Wordsworth walked this area many times when he lived with his familly at Coleorton Hall Farm and during his regualr visits to stay with his friend Sir George Beaumont at Coleorton Hall. Wordsworth tells us that the poem was written at Rydal Mount and inspired by a print at Coleorton Hall. Mrs Wordsworth however says that by her recollection the poem was actually written at Coleorton not Rydal Mount.
Paul Conneally is Cultural Forager for Transform Snibston, Snibston Discovery Museum, Coalville, Leicestershire, UK.
Word Map Circle of Fire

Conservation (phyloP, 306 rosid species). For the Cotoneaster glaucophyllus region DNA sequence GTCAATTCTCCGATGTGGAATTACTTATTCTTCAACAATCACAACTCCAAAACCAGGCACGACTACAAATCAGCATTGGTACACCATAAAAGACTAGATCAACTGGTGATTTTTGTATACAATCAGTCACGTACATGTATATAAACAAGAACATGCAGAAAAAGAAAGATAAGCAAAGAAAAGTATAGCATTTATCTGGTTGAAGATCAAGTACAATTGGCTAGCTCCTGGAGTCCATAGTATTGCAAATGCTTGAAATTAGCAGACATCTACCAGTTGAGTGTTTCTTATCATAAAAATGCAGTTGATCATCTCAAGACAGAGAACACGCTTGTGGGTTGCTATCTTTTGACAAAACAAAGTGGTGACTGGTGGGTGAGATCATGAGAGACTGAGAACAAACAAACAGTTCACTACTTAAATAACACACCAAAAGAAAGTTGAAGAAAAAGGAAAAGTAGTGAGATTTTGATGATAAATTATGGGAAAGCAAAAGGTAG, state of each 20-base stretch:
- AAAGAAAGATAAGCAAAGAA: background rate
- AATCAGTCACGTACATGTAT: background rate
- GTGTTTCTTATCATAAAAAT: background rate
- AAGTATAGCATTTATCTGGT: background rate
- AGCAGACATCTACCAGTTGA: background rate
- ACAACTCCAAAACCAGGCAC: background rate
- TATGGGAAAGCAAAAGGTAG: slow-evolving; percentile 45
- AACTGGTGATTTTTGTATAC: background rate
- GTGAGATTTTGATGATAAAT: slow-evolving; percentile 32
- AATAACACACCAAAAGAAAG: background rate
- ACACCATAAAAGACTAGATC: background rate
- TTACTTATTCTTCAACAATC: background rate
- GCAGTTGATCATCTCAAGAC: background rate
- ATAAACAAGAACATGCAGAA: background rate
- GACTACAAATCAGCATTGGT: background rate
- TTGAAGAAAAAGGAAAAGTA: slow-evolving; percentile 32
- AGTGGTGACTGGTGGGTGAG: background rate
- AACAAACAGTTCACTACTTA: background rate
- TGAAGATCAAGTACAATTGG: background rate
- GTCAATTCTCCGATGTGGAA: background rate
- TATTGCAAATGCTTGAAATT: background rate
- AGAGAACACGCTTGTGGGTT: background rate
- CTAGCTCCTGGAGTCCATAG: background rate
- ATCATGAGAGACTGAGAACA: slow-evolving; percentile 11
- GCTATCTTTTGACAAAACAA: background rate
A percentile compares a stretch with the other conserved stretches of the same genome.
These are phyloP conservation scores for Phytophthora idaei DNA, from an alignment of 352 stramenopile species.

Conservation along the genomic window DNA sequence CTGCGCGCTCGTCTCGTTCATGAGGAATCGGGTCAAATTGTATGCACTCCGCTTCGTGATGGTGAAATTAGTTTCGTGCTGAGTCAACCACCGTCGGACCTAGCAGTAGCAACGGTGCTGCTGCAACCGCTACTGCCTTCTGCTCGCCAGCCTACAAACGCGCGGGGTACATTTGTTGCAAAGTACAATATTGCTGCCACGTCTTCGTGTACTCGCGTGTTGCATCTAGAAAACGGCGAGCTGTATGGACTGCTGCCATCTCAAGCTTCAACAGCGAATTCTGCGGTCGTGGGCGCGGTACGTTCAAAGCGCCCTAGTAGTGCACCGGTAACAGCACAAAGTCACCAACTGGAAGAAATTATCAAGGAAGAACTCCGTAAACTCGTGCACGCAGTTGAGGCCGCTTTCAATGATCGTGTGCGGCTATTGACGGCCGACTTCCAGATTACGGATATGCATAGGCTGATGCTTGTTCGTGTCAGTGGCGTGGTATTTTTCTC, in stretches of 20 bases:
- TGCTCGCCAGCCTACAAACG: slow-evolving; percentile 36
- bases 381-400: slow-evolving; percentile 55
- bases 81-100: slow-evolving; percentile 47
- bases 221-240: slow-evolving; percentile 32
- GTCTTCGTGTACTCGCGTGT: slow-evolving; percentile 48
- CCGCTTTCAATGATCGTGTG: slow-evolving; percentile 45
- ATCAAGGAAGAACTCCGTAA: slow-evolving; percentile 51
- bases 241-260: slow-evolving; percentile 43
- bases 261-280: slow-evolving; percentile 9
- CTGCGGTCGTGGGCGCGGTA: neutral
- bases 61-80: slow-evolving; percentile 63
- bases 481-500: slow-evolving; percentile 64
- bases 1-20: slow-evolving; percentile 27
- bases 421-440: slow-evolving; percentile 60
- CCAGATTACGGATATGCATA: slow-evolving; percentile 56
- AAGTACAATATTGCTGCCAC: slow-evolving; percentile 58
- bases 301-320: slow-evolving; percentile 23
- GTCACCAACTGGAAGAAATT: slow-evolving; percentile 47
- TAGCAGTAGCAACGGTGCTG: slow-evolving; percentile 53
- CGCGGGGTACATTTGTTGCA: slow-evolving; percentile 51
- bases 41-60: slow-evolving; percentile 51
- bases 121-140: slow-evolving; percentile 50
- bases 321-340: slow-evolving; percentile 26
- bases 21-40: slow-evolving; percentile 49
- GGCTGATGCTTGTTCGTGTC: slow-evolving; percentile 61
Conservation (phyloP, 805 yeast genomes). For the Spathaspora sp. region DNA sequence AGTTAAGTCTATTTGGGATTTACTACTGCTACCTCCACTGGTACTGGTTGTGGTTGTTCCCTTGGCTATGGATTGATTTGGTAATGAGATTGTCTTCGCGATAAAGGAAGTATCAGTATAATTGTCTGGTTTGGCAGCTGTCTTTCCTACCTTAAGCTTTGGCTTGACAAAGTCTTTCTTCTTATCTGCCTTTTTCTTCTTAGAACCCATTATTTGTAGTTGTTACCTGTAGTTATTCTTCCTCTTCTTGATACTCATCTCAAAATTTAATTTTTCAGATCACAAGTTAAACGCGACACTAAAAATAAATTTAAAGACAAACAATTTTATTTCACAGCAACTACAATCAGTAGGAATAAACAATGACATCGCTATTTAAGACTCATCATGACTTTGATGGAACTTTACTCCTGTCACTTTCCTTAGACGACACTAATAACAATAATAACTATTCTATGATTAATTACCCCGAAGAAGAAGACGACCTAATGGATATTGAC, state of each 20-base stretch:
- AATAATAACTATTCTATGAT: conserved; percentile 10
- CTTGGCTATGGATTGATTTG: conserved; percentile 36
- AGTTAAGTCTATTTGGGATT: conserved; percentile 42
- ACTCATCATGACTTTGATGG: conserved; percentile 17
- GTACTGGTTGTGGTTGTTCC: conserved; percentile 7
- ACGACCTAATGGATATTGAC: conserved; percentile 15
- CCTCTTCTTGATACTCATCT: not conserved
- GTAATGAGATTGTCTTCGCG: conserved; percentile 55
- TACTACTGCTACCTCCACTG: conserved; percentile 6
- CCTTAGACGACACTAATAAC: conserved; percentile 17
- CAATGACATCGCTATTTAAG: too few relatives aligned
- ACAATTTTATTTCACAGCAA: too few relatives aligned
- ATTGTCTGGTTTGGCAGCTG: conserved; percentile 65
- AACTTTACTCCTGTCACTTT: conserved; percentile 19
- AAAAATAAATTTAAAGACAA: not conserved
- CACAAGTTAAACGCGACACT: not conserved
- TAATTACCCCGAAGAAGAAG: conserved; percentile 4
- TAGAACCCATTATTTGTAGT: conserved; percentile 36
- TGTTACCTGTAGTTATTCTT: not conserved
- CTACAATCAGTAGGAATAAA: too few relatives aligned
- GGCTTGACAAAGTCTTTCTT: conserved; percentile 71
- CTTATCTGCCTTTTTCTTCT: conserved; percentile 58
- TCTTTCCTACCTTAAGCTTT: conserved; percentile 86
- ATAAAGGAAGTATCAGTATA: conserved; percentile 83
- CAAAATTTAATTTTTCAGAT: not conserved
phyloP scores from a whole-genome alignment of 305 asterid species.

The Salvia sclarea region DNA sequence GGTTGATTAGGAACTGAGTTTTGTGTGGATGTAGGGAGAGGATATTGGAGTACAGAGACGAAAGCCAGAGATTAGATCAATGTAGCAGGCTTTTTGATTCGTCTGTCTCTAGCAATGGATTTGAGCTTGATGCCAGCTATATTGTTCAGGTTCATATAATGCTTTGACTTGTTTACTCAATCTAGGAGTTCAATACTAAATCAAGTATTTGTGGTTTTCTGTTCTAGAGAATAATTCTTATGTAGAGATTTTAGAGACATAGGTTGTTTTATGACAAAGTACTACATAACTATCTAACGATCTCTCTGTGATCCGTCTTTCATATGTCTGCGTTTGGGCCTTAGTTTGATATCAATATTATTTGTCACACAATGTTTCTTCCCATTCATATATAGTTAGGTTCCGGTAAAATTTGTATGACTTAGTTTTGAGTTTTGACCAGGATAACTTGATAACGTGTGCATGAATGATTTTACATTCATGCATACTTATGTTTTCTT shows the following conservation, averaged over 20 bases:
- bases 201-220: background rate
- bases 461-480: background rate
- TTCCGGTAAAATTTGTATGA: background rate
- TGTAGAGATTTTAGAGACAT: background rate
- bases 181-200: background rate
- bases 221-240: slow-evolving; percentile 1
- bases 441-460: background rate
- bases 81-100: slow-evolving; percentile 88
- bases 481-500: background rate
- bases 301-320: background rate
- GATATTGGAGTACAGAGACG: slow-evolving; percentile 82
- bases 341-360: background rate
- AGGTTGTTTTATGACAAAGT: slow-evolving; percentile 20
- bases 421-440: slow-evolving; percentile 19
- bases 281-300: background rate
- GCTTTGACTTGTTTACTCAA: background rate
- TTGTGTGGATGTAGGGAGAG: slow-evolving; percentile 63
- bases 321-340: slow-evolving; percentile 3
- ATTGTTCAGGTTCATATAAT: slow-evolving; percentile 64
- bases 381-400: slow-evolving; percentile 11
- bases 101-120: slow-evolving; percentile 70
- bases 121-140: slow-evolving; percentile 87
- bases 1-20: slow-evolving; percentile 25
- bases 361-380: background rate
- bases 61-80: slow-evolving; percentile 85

word map tracing the route of the Grow Sheffield / Off The Shelf Renga Ramble from Mushroom Lane (Weston Park Museum) to organic gardening guru Richard Clare’s allotment on Crookes Quarry Allottments. The piece was conceived and led by artist / poets Anne-Marie Culhane and Paul Conneally and explores what happens when the renga process is taken from its normal ‘one space’ setting to travelling through an area stopping at various points to write, read and select the poems that go to form what became the ‘A Circle of Fire’ renga. This renga combined the walking/writing process with the one space process - the first 6 stanzas being written during the walk to the allotments where the last 6 stanzas were then written in situ. The renga form used is an adapted Junicho form - a 12 stanza renku form with the schema with its seasonal, moon and love positions written by Culhane & Conneally. The experience of writing a renga, keeping to schema, linking and shifting and walking through ‘this place’ from here to there is a very different experience to writing in one space one place and highlights how the environment the surroundings and people influence the writing process and how the writing - the renga process itself - transforms the space the place in which - and when renga rambling across - that the poem is written. The walking through public space - in this case from a central city location through residential areas to Sheffields urban edge - and the stopping to write, read out loud and the master poet selecting the next stanza before moving on again - highlighted the performative aspect of the process of renga perhaps differently to when in one space where the process is still performative but different. A Circle of Fire embraced both with the last 6 stanzas written in a greenhouse on Richard Clare’s allotment. Nine poets performed / made A Circle of Fire: Paul Conneally (master poet) Anne-Marie Culhane (host poet) Felicity Stout Nadine Wills Joseph Conneally Vanessa Senger Jenny Laird Andrea Allsopp Su Walker